I used to think I was such an emotional tough guy. It is true, of course, that I had sobbed in my bed like a baby on the night my grandmother died, after displaying what I thought had been laudable stoicism upon learning the news of her death earlier that day. I was eight years old, and my grandmother had been one of my favorite people in the world. Admittedly, it was a smaller world back at the time. I saw her nearly every day after school. She always could be counted upon to offer my friends and I healthy after-school snacks. To this day, I enjoy gentle rubs because I still remember that is how she used to rub me, sometimes while softly cooing the old tune, “Tura Lura Lura (that’s An Irish Lullaby).”
Admittedly, at various times throughout my life, my heart strings occasionally were manipulated by marketers or other external forces. Seriously, would anyone believe you if you claimed today that you had not shed a tear or two during a showing of the movie “Old Yeller”?
Yet, with a few exceptions, before Lee became sick and died, I certainly was not a person who shed tears easily. This trait extended to such universally sad events as the death of a parent. For the record, I loved my parents dearly while they were still alive. I also am not claiming that I cry at the drop of a handkerchief nowadays, but the truth is that I do cry more often, and with less provocation, today than at any previous time in my life that I can recall.
I came across a short promotional piece on the internet, appearing under the auspices of the Society for Personality and Social Psychology, which suggested that it remains “a hotly debated topic” among researchers whether one’s ability to be in tune with other people’s feelings and perspectives –what we commonly refer to as empathy—ever changes, and if so, how. It turns out this presents is a complex question for social scientists.
You might think that as a mature adult your ability to control or manage your feelings is superior to that of a younger person. Yet, contrary to the common assumption that the ability to control one’s feeling increases with age and maturity, Dr. Rebecca Ready observes that “bad events may hit older adults harder than younger ones.” See “Aging and Emotions,” Psychology Today (posted August 29, 2012).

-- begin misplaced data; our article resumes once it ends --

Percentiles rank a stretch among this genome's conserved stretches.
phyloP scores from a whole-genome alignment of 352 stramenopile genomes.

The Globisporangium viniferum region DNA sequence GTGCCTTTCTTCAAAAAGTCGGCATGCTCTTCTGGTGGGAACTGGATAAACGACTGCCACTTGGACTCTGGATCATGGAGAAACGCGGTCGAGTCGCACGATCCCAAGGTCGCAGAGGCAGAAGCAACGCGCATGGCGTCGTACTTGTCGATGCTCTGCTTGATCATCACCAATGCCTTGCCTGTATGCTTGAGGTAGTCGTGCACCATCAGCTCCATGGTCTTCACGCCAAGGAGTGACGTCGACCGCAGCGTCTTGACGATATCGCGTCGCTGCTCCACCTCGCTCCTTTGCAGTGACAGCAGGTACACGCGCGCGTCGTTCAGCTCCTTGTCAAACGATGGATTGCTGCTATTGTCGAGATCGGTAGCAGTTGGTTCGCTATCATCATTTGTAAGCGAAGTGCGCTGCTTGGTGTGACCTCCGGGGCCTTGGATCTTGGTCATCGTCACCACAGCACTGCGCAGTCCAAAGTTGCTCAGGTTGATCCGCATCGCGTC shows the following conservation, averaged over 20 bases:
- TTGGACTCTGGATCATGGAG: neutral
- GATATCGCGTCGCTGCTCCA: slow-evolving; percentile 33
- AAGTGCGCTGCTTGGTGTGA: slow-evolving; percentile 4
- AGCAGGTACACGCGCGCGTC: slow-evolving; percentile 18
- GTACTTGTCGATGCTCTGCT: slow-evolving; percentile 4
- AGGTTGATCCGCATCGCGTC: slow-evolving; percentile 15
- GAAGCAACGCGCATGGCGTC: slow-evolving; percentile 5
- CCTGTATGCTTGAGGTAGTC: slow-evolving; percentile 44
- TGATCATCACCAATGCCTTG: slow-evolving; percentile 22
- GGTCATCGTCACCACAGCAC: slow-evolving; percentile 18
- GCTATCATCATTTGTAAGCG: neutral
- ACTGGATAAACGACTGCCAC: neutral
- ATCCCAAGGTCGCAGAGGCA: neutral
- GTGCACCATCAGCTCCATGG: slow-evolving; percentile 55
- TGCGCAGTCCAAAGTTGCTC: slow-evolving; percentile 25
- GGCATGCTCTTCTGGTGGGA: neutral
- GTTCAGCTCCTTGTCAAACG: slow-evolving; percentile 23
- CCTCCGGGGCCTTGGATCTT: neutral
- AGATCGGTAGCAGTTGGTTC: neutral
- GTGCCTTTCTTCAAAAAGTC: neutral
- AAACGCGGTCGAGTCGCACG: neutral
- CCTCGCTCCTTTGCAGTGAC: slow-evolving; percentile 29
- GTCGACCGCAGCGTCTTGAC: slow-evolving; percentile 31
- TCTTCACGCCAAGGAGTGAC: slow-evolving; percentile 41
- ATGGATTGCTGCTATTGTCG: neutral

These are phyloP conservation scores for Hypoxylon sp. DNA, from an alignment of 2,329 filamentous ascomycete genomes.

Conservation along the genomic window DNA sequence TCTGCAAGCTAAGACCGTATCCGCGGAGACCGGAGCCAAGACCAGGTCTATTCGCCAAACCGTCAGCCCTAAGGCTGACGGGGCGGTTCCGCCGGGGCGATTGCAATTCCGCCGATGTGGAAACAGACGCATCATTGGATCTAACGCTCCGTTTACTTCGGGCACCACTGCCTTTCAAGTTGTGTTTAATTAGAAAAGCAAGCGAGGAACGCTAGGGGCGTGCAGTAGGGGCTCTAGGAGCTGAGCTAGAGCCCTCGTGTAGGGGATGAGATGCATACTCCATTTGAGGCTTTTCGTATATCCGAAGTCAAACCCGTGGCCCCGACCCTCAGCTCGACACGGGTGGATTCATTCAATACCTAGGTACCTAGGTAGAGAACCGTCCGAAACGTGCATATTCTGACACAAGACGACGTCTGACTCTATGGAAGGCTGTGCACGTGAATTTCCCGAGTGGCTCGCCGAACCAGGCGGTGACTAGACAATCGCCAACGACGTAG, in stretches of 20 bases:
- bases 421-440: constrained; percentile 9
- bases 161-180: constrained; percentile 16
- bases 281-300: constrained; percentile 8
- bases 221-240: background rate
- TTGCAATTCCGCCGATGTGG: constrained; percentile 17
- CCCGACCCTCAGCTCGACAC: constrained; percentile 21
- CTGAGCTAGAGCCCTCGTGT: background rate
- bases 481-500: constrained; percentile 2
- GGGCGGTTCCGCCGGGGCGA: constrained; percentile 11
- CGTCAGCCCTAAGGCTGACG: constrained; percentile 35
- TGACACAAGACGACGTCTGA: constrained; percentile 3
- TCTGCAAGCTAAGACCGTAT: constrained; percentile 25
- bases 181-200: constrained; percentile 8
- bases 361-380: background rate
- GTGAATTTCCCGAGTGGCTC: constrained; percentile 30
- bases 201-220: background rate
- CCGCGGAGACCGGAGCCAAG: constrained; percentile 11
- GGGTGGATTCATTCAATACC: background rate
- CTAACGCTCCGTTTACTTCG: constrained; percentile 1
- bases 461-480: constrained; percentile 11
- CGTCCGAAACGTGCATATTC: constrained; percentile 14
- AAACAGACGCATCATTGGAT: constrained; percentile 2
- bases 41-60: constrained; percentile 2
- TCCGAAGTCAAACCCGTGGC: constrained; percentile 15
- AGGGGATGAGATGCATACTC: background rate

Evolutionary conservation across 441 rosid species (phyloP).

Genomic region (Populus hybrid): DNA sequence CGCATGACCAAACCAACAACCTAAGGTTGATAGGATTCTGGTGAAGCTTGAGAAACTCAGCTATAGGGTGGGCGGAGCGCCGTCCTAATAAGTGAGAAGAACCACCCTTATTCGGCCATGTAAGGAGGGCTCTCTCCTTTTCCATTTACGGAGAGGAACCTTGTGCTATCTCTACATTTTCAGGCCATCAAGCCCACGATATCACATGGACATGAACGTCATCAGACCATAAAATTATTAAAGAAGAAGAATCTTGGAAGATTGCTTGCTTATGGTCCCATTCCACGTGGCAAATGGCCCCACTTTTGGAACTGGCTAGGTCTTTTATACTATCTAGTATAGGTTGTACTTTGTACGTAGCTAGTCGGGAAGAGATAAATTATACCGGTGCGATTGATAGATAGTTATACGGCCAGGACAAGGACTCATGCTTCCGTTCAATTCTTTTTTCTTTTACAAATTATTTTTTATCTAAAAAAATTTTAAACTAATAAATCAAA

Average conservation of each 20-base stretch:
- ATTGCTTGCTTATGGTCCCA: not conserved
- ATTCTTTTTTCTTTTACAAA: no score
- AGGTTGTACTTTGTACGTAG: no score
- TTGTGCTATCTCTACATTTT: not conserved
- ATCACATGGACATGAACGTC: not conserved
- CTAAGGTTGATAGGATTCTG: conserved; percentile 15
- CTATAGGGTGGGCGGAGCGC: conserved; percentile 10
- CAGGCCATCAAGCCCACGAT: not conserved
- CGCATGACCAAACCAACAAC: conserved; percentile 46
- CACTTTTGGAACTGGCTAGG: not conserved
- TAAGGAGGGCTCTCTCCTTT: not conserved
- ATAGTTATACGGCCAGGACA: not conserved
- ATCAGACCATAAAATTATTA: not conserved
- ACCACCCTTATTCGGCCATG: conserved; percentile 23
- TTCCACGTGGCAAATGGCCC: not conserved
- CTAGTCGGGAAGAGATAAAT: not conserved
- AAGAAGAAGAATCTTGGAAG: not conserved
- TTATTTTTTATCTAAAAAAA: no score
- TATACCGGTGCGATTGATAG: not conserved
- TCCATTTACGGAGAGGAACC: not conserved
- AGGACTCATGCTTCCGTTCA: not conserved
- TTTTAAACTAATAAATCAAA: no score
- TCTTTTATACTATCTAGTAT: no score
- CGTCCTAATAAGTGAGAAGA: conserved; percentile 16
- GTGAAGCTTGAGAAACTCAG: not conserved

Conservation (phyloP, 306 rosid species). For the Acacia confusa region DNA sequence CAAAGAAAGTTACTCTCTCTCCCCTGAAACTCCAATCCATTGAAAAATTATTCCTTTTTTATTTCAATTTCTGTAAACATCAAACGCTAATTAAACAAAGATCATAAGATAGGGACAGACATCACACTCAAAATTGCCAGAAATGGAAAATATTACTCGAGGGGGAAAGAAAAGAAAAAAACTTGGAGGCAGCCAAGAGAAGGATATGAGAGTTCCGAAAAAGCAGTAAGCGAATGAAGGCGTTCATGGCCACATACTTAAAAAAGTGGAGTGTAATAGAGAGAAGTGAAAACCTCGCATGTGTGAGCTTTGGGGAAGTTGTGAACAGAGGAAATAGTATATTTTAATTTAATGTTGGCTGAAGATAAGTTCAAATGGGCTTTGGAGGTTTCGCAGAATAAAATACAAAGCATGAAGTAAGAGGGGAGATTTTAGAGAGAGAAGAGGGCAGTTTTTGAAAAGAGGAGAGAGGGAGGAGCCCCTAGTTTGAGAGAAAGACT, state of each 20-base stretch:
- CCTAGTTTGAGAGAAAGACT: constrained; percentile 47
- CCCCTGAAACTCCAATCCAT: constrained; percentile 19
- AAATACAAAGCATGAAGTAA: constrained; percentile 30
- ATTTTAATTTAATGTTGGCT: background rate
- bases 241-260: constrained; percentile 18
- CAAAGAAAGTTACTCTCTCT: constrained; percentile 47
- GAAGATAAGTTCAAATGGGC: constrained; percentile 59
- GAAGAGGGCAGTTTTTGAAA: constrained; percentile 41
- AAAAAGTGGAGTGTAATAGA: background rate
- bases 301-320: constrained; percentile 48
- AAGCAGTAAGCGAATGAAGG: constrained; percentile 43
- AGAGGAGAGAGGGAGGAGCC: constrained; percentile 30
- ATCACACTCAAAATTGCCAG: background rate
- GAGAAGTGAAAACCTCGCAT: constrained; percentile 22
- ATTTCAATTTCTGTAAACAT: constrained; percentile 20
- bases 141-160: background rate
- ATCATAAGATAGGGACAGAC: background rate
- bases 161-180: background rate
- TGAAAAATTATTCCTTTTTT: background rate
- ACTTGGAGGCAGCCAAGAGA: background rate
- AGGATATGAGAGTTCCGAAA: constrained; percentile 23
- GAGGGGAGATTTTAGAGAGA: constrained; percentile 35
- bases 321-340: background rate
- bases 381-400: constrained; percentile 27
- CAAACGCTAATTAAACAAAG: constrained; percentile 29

For me, the current holiday season presents a case in point. Rather than sad personal memories, it has been an odd assortment of entertainment and musical vehicles, including some that were downright cheesy, causing warm, salty tears to run down my cheeks, suddenly, and without warning.
This past Sunday, as Robyn dozed on the couch, I decided to watch a few minutes of the latest film version of Dicken’s classic tale of redemption: A Christmas Carol (originally entitled in print A Christmas Carol in Prose, Being a Ghost Story of Christmas.) This film version, which had actor Guy Pearce cast in the role of Ebenezer Scrooge, is a bleaker and much harder retelling of the tale than most other versions that I have seen– and there have been many produced over the years, at least as far back as 1951 when Alastair Sim originated the role of Scrooge in film.
The movie was nearly finished when Robyn awoke to ask what I was watching on television. To my surprise, I learned she has never seen any film or television version of A Christmas Carol and, in fact, that she was completely unfamiliar with Dicken’s story. However, as I tried to explain the action to her, I found that I suddenly felt overcome with emotion in the telling. As I endeavored to provide a synopsis of the action, I was sputtering and stammering. My voice did not sound to my ears like my own voice, but rather sounded higher pitched and quavering with emotion. I could feel tears welling up in my eyes, and I looked away, hoping that Robyn would not notice. Fortunately, since I had been under the weather in the days leading up to Christmas, and I am confident she did not catch me being on the verge of tears. All in all, I felt slightly embarrassed. I couldn’t say why I felt so emotional, but the truth is that I was relieved when the film came to its end.
I have been thinking about my metamorphosis from tough guy to sentimental slob. How and when did it happen to me?
I do not recall feeling like this before Lee died, but her death was such a significant loss that it is hard for me to fairly assess today how I felt before It. However, I am sure I felt this way before the very recent passing of my sister.
But now with Lorrie gone, and mom and dad, too, I feel a bit like one of Dicken’s orphans. Take your pick –there are so many.
(courtesy British Museum)
Of course, I remain optimistic about my future. After all, this is simply who I am. At the same time, navigating solo through this wide world is a little bit sadder today than it was just yesterday.